Italy, Greece PMs join influx of visitors to Libya in transition
The prime ministers of Italy and Greece on April 6 joined a growing number of foreign leaders visiting Libya as it seeks to emerge from a decade of post-revolution chaos under a U.N.-sponsored peace process.
Italy's Mario Draghi, whose country was the former colonial power in the North African state, held talks in the capital Tripoli, making his first trip abroad since taking office in mid-February.
"This is a unique moment for Libya," with a new unity government in place, Draghi told a news conference, standing alongside interim Prime Minister Abdul Hamid Dbeibah.
Libya's latest government hopes to bring together rival forces, especially the two main camps in the east and west, that have each been supported by foreign powers.
Parliament last month confirmed Dbeibah to lead Libya to December 24 elections.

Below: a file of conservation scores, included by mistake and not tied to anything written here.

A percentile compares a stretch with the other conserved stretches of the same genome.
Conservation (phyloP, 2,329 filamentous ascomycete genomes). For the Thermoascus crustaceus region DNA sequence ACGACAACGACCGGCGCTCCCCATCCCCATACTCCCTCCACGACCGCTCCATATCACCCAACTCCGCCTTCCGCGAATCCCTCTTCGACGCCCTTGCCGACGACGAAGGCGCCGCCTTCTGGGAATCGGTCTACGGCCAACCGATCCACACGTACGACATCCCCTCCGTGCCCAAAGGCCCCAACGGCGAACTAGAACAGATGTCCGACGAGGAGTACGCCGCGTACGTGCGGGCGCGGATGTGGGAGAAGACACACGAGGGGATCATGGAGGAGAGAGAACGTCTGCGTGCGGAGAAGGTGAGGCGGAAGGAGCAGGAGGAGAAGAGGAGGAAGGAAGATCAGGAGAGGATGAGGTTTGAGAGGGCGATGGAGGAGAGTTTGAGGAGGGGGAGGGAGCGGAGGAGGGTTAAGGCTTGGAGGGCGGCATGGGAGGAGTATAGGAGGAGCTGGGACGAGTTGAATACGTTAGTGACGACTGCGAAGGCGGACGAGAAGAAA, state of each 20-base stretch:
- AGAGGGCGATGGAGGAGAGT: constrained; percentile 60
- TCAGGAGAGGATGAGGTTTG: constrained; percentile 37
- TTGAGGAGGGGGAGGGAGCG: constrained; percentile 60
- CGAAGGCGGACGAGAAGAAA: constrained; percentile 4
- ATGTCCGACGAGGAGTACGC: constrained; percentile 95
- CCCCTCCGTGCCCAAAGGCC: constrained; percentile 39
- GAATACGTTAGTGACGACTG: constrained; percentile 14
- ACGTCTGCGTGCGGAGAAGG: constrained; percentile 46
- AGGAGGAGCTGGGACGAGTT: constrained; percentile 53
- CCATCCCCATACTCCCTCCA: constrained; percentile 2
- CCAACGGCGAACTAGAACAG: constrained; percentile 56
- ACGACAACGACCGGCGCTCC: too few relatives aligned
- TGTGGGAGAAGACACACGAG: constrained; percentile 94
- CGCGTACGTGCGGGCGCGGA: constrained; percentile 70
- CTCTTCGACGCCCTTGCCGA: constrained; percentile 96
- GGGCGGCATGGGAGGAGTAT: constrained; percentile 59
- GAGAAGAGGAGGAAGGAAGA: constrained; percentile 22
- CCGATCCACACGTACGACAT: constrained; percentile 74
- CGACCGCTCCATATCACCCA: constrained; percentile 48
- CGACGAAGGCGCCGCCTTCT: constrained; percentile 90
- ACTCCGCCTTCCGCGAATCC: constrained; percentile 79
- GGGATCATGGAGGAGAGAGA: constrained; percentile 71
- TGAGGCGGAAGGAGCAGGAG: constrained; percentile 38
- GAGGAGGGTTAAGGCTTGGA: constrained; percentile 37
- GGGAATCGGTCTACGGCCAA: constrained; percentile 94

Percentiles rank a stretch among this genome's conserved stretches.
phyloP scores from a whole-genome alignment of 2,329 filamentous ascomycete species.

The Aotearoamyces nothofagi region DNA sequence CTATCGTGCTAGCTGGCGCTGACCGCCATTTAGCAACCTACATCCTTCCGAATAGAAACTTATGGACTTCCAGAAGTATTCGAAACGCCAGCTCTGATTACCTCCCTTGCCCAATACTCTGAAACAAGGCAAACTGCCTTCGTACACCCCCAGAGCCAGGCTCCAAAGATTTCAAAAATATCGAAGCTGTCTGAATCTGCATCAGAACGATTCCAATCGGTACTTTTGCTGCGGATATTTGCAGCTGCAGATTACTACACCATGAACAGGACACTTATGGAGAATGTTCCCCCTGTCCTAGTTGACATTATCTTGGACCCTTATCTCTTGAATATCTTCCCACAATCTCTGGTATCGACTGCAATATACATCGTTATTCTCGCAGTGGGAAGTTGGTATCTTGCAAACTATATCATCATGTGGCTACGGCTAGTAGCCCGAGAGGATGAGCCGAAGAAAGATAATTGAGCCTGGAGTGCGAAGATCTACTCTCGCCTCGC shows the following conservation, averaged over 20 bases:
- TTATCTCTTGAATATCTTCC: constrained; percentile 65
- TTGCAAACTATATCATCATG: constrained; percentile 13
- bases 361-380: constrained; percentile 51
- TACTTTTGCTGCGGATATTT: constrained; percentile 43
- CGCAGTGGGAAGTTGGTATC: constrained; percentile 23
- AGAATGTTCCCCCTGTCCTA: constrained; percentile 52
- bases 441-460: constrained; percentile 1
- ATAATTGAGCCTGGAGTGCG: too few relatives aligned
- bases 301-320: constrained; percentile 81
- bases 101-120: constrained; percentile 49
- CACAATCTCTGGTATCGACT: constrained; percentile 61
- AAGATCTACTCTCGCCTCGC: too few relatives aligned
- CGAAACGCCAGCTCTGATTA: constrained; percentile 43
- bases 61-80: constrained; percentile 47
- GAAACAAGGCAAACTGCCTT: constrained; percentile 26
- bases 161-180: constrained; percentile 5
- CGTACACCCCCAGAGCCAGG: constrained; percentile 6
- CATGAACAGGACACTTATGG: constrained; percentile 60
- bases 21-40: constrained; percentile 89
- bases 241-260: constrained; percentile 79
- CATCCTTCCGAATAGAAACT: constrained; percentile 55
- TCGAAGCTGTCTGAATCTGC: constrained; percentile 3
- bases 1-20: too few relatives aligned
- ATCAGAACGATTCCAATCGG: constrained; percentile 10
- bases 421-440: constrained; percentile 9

"The prerequisite for being able to move forward with courage is that the ceasefire continues and is strictly observed," Draghi said, referring to an October deal that helped pave the way for the transitional government.
Draghi said it was time "to rebuild what is an old friendship."
He said Italy's embassy flew the flag as the "only" Western diplomatic mission to stay open through "all the long years of conflict" that followed Libya's 2011 revolution which toppled dictator Moamer Kadhafi.
Italy is a major commercial partner for oil-rich Libya, where its energy giant Eni is a key player.
Draghi also expressed "satisfaction" with Libya's missions to intercept and rescue migrants trying to reach Italy, some 300 kilometers (190 miles) north across the Mediterranean.
Libya is a major route for migrants trying to reach Europe, and traffickers thrived in the lawlessness that followed Kadhafi's...